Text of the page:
How long do you need to recover the loss of real value in your equity portfolio?



This is a picture about the destruction of American savings, the difficulty and timing pertaining to the recovery of those values, and the punitive impact that taxes impose on that process.

This is likely your story if you had any investment in equities via:

  • savings for your retirement, or
  • your kids' educations or
  • eldercare,
  • a pension, SEP, Roth or regular IRA; or
  • are a business or institutional portfolio manager or
  • if you simply own a house (the numbers change a bit, but it’s generally the same story)

You likely won’t recover the real value of the portfolio value until 2039 and that seems to be a reasonably favorable scenario. It is clear that the increases of long term capital gains and dividend income taxes as proposed by the administration won't be helpful. Of course, if income and capital gains taxes are eliminated, it shortens the recovery from 2039 to about 2024.  You can make your own call on that one.

The chart shows the decline of VTI, Vanguard's Total Stock Market Index ETF, from peak value on $78.26 on October 12, 2007 to $45.32 on July 7, 2009.  VTI basically represents the entire US stock market, and the peak to trough decline you see is real.  Thereafter, we assume a 7% nominal, pre-tax return on US equities.  We may have over or under estimated future returns, but many managers would have been happy with 7% for the last few years and perhaps would be for the next few as well.  We stipulate the forecast is primitive, but people can see and understand it.  Monte Carlo simulation would be better, but it's harder to understand, and the zip code of the results won't change.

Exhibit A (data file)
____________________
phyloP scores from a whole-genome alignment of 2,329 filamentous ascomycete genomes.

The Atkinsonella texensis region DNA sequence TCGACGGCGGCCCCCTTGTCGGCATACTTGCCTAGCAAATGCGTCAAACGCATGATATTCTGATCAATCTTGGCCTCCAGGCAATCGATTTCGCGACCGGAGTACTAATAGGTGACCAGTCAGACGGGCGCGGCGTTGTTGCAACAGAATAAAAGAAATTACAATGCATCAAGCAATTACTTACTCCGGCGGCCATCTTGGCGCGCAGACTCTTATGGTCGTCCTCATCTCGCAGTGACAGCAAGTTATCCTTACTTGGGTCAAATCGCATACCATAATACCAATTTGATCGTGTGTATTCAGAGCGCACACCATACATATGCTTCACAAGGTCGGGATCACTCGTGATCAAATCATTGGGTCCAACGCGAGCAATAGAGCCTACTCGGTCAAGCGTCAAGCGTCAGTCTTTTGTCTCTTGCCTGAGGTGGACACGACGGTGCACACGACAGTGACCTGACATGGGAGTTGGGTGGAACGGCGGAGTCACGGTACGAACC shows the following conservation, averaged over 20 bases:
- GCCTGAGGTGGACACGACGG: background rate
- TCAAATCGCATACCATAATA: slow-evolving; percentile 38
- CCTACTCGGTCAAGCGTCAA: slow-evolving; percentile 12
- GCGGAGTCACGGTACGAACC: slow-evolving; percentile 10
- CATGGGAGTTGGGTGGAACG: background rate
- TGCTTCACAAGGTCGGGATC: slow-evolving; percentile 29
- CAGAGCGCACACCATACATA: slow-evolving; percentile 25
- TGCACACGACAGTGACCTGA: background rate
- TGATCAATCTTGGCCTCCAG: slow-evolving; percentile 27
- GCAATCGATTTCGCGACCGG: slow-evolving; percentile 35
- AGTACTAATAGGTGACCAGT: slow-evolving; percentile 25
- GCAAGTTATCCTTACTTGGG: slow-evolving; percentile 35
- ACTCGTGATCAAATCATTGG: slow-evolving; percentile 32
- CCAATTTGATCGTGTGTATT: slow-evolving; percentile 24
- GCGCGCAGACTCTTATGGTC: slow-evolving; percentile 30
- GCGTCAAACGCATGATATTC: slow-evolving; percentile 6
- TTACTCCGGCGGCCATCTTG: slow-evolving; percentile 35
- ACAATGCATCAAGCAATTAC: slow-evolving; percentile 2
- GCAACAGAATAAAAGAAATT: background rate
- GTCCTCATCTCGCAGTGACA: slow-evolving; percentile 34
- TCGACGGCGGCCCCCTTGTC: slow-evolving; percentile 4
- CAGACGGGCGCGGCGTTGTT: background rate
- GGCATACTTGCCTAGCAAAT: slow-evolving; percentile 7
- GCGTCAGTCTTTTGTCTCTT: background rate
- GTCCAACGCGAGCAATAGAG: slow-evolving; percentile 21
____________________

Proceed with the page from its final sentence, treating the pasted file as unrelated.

We assume a series of 366 day holding periods to simplify taxes. We also assume our initial basis to equal the proceeds of our first periodic sale, so all subsequent long term capital gains are taxed at the proposed federal rate of 28%.  Dividends are taxed at the 28% proposed federal tax rate, and we added a 6% state income tax for the home team. 

Play around with the assumptions if you like, but it won’t change fundamental and very sobering nature of the out outcomes: we’ve sacrificed the savings of several generations. In a steady state scenario, anyone over the age of about 27- 28 will likely run out of time and earnings capacity to catch up.

"So? I already knew I had a problem." Ok, in our next posting we'll talk about what this means for investment (and life) strategy going forward.


2.64% dividend yield (ticker: VTI)

4.36% + expected price appreciation

7.00% = expected nominal pre tax equity return

0.90% less income tax on dividend

1.22% less LT cap gain (366 day holds)

4.88% = after tax equity return

3.00% less inflation

1.88% = real after tax equity return


3%   inflation

34% fed dividend income tax as proposed at 28%+ 6% state

28% fed LT capital gains taxes proposed, no state



Should you buy municipal bonds individually or in a fund?

J. Hunter Brown's comment on the municipal bond market